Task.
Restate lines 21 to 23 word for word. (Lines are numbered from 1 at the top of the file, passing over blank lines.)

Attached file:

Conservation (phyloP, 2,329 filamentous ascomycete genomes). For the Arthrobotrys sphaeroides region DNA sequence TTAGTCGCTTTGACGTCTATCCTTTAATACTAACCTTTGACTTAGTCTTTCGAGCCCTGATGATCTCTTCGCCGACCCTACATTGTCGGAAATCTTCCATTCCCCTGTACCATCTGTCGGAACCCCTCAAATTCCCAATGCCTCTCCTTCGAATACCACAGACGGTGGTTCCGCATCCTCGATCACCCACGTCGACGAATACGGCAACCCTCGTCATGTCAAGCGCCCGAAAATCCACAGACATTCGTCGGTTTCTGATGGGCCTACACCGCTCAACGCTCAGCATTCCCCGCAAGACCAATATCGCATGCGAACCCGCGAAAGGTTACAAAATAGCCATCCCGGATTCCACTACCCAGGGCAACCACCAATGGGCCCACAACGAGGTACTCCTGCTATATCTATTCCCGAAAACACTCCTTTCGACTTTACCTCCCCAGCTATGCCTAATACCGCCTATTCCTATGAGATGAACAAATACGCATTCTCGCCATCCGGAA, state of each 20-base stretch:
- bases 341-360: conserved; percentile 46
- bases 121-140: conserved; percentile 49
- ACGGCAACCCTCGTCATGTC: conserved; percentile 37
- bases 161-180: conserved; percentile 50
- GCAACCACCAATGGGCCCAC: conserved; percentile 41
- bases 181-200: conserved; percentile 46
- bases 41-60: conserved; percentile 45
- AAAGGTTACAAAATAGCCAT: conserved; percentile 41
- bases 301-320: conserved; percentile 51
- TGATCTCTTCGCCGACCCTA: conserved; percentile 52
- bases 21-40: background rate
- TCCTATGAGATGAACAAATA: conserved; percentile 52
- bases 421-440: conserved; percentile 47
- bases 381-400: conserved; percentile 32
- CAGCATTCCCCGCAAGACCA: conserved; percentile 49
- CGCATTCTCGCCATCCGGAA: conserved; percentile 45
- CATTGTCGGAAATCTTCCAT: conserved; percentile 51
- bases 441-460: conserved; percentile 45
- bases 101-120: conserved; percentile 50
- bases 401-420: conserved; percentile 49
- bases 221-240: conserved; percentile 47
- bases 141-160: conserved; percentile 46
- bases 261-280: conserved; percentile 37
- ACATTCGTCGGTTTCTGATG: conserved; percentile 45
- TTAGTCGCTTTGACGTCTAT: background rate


- bases 401-420: conserved; percentile 49
- bases 221-240: conserved; percentile 47
- bases 141-160: conserved; percentile 46